Covid-19 can affect babies’ brain development in the womb

According to a study published in JAMA Network Open, babies exposed to Covid-19 in the womb are more likely to develop neurodevelopmental disorders during the first year after birth. This adds to a large body of research that highlights the importance of vaccination during pregnancy and may point to a much bigger problem as babies born during the pandemic grow older.


  • Neurodevelopmental disorders include a wide range of problems such as autism, bipolar disorder, schizophrenia, learning difficulties and cerebral palsy, which are related to the development of the brain and nervous system.
  • While many disorders are usually diagnosed later in life, diagnoses of neurodevelopmental disorders related to speech, language and motor function problems were “more common” among children exposed to Covid-19 in utero, according to the researchers.
  • These findings are based on a study of 7,772 children born in Massachusetts hospitals during the pandemic, of whom 222 had fathers who tested positive during their pregnancy.
  • The association persisted even after the researchers took into account other factors that may influence the rate of neurodevelopmental disorders, including race, insurance status, maternal age, gender, offspring and preterm birth, a known and more likely risk factor in pregnant women who experienced it. COVID-19.
  • The researchers said rates of neurodevelopmental disorders were particularly high in infants exposed during the third trimester, although it is not clear why this is.
  • The researchers said their findings underscore the urgent need for more research into how Covid-19 affects a child’s development and confirm the association they identified.

main context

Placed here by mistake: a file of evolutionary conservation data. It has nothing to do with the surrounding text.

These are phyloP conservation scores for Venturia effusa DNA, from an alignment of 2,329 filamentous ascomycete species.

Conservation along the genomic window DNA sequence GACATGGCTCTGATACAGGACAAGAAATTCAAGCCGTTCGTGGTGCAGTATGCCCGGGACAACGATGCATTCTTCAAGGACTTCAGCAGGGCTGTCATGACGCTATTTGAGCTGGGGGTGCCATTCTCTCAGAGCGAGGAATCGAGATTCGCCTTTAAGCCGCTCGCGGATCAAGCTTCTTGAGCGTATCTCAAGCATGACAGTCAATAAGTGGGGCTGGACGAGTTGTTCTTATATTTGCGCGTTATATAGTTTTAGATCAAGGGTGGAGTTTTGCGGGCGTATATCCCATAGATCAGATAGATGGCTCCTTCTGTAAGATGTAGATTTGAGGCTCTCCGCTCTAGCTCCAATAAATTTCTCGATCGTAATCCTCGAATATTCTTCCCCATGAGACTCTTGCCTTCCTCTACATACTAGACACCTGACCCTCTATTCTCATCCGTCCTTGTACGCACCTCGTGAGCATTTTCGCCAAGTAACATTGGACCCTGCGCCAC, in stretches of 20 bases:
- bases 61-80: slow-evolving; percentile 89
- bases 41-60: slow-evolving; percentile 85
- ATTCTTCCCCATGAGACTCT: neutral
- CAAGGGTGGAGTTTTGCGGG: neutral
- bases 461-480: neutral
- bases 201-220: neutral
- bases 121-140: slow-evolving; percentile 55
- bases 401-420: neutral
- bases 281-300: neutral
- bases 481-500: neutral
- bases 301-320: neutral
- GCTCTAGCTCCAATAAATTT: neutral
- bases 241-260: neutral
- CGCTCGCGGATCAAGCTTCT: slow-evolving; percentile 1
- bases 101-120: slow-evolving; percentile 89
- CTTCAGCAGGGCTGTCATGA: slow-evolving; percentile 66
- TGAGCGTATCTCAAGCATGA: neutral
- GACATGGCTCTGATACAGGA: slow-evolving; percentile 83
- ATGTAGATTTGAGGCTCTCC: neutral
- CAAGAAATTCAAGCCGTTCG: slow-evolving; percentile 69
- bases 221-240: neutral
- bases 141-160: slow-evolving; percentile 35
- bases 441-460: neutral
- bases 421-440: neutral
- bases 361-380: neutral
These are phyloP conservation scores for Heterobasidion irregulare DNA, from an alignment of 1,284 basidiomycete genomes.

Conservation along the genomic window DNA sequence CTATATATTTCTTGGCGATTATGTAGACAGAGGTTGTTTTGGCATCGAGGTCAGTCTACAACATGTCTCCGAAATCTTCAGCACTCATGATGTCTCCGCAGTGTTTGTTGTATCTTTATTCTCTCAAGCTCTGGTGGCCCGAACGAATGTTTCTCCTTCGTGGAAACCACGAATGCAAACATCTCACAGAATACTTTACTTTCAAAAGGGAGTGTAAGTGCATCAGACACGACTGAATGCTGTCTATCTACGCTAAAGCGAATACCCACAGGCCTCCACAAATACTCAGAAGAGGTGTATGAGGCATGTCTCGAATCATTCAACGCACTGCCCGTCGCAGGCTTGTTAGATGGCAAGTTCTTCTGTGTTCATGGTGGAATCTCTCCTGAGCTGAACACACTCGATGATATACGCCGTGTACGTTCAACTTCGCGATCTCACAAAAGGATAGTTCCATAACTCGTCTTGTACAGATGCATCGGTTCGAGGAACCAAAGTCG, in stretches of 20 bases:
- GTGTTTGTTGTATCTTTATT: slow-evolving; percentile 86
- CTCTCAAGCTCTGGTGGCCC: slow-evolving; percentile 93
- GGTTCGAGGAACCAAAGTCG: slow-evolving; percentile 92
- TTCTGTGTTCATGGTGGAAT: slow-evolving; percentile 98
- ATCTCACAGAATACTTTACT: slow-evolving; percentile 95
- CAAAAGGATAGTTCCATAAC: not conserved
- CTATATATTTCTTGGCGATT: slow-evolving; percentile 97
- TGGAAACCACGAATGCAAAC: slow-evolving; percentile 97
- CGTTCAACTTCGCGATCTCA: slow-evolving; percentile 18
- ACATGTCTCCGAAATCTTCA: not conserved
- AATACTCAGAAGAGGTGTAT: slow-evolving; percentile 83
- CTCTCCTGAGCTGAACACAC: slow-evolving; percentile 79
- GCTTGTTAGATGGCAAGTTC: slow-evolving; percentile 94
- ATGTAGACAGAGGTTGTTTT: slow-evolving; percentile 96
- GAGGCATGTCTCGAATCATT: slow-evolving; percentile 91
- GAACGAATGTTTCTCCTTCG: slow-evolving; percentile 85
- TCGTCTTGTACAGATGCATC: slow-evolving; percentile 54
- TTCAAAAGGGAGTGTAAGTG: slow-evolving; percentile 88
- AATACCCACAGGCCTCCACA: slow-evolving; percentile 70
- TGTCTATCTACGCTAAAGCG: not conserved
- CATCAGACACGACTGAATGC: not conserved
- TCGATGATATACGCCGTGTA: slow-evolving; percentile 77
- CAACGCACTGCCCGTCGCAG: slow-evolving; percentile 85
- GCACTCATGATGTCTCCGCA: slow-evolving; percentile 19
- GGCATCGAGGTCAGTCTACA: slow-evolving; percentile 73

These findings highlight another set of potential risks that the epidemic poses to pregnant women and their babies. Pregnant women with Covid-19 are at greater risk of serious illness and death, and are more likely to give birth prematurely and suffer serious complications. Babies born prematurely are more likely to have short- and long-term health problems, including behavioral problems and heart problems. Although vaccination cannot eliminate all risks of infection, it has been shown time and time again to be a safe way to reduce the risks of Covid-19 faced by parents and children. Despite this, vaccination coverage among pregnant women remains low.

What we don’t know

Extent and nature of association between exposure to Covid-19 in utero and neurodevelopmental disorders. Because the research is based on observation, it cannot establish a definitive causal relationship between Covid-19 and the higher rate of neurodevelopmental disorders, nor does it suggest a mechanism to explain this phenomenon. While other explanations are possible—there may be different variables that the researchers have not adequately explained—the researchers note that other maternal infections, including those caused by viruses such as influenza, are consistently associated with higher rates of neurodevelopmental disorders in exposed children.

to watch

Issues emerging as children grow. This study focuses on children one year after birth and more than two years after the onset of the epidemic. Because many neurodevelopmental disorders are not diagnosed or appear until later in childhood, and many are not diagnosed until adolescence or adulthood, it is difficult to fully understand the true scale of the problem. In an opinion piece related to the study, Dr. Tori Metz, associate professor of obstetrics and gynecology at the University of Utah, said the findings are “very important, but many questions remain.” Dr. Metz added that the study raised a number of additional questions about how the virus affected development, including whether it mattered when the baby was exposed in the womb, and what variant was involved (the study was conducted in 2020 when early variants like the original. The strain was and alpha is spreading) and if anything can be done to help mitigate the effects of the epidemic on children.

Article translated from the American Forbes magazine – author: Robert Hart

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